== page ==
Civil Disobedience: An Encyclopedic History of Dissidence in the United States
An Encyclopedic History of Dissidence in the United States
Throughout American history, people with strong beliefs that ran counter to society's rules and laws have used civil disobedience to advance their causes. From the Boston Tea Party in 1773, to the Pullman Strike in 1894, to the draft card burnings and sit-ins of more recent times, civil disobedience has been a powerful force for effecting change in American society.This comprehensive A-Z encyclopedia provides a wealth of information on people, places, actions, and events that defied the law to focus attention on an issue or cause. It covers the causes and actions of activists across the political spectrum from colonial times to the present, and includes political, social economic, environmental, and a myriad of other issues."Civil Disobedience" ties into all aspects of the American history curriculum, and is a rich source of material for essays and debates on critical issues and events that continue to influence our nation's laws and values. It explores the philosophies, themes, concepts, and practices of activist groups and individuals, as well as the legislation they influenced. It includes a detailed chronology of civil disobedience, listings of acts of conscience and civil disobedience by act and by location, a bibliography of primary and secondary sources, and a comprehensive index complete the set.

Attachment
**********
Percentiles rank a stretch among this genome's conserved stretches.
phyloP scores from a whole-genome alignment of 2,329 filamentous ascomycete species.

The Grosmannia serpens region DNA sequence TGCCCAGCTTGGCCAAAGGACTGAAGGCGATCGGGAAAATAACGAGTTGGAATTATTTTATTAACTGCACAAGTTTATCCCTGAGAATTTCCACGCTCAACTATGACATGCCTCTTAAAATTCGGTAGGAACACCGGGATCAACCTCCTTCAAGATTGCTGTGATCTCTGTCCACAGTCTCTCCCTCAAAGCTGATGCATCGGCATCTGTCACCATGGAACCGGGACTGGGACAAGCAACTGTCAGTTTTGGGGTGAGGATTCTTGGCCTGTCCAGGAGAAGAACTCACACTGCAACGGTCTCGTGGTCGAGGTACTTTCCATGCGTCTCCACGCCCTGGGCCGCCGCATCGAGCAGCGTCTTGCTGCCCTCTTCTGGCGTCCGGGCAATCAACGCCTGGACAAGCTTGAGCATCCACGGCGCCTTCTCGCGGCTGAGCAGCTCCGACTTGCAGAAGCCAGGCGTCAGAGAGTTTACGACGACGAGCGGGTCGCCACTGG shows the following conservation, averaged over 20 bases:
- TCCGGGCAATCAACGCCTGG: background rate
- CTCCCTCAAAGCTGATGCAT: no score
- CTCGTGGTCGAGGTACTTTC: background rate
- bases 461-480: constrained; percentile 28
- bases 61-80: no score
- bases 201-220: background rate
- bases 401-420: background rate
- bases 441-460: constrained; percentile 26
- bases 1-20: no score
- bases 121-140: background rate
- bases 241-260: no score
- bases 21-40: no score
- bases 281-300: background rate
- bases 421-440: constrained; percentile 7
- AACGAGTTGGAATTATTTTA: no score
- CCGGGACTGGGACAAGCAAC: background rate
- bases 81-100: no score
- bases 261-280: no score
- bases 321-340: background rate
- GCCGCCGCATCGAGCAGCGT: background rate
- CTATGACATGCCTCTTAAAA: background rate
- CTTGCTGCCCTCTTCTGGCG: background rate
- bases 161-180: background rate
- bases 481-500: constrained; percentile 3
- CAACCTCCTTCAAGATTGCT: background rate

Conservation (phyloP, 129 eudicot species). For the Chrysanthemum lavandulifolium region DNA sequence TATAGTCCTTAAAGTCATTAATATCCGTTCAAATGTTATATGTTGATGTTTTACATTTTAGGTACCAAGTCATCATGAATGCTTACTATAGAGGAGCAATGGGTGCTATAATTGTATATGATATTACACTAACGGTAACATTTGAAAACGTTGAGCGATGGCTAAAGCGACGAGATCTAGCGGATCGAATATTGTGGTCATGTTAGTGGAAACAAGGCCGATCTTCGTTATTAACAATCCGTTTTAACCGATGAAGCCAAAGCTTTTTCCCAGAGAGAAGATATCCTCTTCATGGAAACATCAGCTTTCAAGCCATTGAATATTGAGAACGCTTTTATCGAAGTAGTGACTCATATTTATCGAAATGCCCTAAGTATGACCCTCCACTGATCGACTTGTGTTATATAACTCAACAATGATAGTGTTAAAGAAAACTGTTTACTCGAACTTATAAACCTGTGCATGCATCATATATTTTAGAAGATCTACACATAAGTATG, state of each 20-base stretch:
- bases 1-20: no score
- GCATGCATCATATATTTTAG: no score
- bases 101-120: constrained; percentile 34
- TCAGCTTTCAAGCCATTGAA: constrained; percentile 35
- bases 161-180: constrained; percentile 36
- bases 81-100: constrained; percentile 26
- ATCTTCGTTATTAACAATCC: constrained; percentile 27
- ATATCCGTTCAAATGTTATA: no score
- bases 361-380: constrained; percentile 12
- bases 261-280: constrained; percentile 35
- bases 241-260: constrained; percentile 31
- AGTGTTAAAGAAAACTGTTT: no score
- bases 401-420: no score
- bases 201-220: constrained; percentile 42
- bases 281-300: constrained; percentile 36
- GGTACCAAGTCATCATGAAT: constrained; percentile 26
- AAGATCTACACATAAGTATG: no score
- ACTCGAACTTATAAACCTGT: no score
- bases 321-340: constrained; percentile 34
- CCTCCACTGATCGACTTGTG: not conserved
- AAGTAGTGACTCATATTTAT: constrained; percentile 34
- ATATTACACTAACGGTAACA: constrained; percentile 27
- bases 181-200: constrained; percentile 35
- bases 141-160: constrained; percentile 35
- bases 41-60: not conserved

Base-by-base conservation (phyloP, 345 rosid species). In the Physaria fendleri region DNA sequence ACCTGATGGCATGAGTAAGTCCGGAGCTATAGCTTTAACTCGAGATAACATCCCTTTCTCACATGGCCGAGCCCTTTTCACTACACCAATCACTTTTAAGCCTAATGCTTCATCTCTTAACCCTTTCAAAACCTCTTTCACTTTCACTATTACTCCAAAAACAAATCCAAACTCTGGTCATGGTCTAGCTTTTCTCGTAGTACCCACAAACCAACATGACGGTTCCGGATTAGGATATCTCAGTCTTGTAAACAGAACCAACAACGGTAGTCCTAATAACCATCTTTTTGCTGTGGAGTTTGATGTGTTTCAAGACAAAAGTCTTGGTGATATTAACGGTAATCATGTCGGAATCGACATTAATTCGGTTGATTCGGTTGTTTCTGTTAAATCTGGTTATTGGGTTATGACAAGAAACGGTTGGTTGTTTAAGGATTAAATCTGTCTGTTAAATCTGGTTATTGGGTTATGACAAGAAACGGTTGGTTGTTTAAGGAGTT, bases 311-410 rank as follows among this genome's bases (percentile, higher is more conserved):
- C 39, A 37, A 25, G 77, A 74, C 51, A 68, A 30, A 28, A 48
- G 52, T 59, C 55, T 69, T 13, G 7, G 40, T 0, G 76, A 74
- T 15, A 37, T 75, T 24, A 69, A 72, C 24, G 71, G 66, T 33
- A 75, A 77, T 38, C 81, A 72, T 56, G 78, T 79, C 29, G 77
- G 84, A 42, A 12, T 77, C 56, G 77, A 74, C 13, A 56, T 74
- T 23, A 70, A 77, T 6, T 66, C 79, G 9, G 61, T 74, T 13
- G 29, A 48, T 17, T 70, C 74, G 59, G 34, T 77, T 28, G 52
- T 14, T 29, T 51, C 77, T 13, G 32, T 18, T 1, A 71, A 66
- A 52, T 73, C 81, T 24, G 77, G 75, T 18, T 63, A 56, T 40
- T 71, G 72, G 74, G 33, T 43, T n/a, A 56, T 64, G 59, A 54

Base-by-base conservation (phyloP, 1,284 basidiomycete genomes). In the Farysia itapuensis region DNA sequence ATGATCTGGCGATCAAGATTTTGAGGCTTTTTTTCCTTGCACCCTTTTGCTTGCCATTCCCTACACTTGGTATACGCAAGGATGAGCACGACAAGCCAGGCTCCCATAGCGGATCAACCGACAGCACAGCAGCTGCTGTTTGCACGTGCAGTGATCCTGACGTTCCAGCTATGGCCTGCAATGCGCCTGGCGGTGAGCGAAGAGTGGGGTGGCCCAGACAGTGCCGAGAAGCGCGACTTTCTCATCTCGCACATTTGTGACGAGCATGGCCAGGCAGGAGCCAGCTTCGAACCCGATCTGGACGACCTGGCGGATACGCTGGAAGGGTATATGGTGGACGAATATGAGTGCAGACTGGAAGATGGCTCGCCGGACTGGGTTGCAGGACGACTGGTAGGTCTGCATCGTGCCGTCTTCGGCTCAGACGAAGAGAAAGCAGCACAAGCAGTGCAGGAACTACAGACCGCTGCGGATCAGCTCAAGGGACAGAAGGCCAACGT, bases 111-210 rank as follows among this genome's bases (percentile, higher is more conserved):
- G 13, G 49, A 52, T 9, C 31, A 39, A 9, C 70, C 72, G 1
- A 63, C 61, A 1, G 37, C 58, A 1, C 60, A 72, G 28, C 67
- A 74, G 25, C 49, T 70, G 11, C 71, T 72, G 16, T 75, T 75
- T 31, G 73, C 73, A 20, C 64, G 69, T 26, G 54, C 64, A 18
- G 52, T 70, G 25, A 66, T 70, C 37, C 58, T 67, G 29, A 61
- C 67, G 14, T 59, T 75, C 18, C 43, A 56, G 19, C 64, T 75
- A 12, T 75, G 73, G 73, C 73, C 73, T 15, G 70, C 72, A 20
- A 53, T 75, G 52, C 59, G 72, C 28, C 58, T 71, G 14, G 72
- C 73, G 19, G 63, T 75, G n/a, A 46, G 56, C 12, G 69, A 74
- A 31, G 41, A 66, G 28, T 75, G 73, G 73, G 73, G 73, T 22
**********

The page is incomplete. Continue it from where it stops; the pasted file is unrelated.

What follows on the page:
Table of Contents
List of Tables; Preface; Acknowledgments; Introduction; abolitionism; abortion; ACT-UP; Alianza Movement; American Indian Movement; Animal Liberation Front; apartheid; Baez, Joan; Baptists; Bay of Pigs invasion; Berrigan brothers; birth control; black militias.